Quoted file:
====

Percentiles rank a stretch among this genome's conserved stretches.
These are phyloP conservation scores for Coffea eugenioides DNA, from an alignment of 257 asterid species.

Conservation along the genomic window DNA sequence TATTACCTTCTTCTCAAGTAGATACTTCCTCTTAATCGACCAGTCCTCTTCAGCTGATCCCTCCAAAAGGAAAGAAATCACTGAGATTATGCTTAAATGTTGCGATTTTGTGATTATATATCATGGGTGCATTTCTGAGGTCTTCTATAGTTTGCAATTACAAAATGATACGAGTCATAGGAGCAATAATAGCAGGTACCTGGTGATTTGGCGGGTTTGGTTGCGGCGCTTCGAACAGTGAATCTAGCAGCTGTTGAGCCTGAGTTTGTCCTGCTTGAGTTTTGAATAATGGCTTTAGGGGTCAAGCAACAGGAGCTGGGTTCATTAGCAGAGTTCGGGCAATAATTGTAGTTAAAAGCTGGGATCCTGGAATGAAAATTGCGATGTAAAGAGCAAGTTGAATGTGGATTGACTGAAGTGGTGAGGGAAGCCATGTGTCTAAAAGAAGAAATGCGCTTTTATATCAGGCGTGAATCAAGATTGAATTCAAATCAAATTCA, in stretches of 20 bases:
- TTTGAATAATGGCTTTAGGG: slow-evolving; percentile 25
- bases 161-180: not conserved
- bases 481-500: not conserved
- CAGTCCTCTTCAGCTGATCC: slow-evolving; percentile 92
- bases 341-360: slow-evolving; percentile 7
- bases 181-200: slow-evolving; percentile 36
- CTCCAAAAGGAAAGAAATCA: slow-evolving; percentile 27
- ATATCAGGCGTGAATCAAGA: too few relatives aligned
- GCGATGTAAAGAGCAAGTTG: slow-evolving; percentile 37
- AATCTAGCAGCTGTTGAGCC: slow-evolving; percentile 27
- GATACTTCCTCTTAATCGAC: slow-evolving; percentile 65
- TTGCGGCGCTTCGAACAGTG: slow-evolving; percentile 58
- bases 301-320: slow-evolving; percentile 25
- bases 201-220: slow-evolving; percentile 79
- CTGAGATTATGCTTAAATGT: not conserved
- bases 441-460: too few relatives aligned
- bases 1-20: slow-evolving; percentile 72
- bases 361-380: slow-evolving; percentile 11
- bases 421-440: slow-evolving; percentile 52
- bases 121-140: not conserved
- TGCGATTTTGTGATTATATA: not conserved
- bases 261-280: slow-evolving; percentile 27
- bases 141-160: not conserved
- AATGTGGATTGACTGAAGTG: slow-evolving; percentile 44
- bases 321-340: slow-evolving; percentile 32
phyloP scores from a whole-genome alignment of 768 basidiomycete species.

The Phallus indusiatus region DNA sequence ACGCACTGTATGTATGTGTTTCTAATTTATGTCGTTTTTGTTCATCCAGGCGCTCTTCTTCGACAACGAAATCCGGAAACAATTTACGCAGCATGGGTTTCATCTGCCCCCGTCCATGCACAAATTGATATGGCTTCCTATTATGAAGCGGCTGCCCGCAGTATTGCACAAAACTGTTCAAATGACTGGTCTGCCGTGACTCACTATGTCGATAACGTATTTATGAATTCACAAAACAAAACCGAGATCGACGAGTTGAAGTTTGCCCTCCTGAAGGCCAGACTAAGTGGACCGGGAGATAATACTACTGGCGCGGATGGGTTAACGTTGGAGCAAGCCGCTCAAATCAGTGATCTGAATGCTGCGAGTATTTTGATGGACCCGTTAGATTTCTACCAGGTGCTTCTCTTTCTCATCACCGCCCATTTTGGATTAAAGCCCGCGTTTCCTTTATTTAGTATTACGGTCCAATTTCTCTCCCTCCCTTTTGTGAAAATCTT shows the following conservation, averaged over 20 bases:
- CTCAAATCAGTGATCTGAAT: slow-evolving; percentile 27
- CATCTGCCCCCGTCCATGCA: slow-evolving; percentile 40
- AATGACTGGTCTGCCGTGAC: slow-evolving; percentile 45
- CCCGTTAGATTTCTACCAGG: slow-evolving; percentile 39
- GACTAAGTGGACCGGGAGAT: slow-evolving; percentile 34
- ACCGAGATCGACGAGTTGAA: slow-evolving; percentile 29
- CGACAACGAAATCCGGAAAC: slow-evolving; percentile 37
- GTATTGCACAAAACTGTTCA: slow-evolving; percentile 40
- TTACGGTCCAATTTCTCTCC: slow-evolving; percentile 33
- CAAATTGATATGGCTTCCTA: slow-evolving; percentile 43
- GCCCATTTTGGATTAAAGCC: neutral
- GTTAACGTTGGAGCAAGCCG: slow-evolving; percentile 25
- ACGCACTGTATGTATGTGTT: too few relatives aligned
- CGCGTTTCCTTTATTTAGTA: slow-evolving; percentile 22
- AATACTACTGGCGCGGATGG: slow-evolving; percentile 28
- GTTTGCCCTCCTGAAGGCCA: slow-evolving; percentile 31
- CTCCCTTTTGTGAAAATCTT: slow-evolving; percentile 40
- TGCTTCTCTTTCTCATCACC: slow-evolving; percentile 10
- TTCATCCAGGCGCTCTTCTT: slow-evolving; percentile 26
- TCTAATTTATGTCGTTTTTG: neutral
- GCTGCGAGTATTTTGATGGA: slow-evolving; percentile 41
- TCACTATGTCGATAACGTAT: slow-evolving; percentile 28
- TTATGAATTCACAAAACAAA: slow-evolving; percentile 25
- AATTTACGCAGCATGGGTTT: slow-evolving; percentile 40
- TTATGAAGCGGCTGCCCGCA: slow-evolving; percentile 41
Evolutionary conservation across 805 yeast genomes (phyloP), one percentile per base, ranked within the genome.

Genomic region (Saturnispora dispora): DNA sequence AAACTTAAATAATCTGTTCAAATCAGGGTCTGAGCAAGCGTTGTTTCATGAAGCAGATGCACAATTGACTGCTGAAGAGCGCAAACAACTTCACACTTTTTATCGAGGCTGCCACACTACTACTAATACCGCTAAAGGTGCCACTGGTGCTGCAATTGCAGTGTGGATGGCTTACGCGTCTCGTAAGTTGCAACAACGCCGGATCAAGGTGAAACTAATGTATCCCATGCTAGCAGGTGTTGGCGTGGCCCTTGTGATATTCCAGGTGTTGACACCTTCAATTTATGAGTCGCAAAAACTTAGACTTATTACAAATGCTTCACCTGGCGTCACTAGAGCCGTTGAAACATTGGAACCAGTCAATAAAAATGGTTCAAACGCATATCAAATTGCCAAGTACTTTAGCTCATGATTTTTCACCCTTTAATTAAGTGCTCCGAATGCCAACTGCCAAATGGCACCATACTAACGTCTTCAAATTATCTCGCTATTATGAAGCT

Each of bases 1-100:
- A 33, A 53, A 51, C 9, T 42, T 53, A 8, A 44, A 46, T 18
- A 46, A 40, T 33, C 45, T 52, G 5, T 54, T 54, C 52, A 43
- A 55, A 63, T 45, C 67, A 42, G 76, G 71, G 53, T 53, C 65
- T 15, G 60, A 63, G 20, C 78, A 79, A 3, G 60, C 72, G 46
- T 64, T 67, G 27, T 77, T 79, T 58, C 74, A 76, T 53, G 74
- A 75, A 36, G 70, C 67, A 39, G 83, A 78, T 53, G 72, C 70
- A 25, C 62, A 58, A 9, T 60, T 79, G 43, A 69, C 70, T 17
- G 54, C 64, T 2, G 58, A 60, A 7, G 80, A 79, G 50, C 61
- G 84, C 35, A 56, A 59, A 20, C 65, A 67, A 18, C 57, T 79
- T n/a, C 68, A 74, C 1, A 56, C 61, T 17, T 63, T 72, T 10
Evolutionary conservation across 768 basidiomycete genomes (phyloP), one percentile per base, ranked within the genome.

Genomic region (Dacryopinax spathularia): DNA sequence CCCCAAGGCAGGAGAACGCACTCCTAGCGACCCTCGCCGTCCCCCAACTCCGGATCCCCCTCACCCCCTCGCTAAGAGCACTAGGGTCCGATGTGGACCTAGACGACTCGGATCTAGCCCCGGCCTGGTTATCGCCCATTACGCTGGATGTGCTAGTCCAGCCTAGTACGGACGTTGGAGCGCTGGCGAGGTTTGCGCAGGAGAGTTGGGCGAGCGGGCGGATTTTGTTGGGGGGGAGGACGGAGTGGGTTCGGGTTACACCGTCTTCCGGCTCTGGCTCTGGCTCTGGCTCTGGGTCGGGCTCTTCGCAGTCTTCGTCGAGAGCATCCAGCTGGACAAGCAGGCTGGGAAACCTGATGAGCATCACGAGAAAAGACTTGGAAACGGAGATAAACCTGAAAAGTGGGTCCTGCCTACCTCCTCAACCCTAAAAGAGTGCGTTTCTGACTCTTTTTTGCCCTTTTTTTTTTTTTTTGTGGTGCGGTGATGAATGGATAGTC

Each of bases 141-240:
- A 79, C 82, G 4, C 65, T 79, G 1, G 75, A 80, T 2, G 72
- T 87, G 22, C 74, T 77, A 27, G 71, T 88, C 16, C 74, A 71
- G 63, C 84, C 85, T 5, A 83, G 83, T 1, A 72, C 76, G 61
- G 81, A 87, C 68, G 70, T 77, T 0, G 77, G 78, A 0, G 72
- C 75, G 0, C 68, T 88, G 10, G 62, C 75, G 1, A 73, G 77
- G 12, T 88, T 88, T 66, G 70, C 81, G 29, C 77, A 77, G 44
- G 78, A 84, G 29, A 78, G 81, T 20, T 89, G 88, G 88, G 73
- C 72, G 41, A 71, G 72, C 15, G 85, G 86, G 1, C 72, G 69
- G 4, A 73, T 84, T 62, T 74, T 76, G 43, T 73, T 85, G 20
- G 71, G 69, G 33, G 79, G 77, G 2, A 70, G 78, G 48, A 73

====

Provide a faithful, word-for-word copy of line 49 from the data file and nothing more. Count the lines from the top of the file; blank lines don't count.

- TTCATCCAGGCGCTCTTCTT: slow-evolving; percentile 26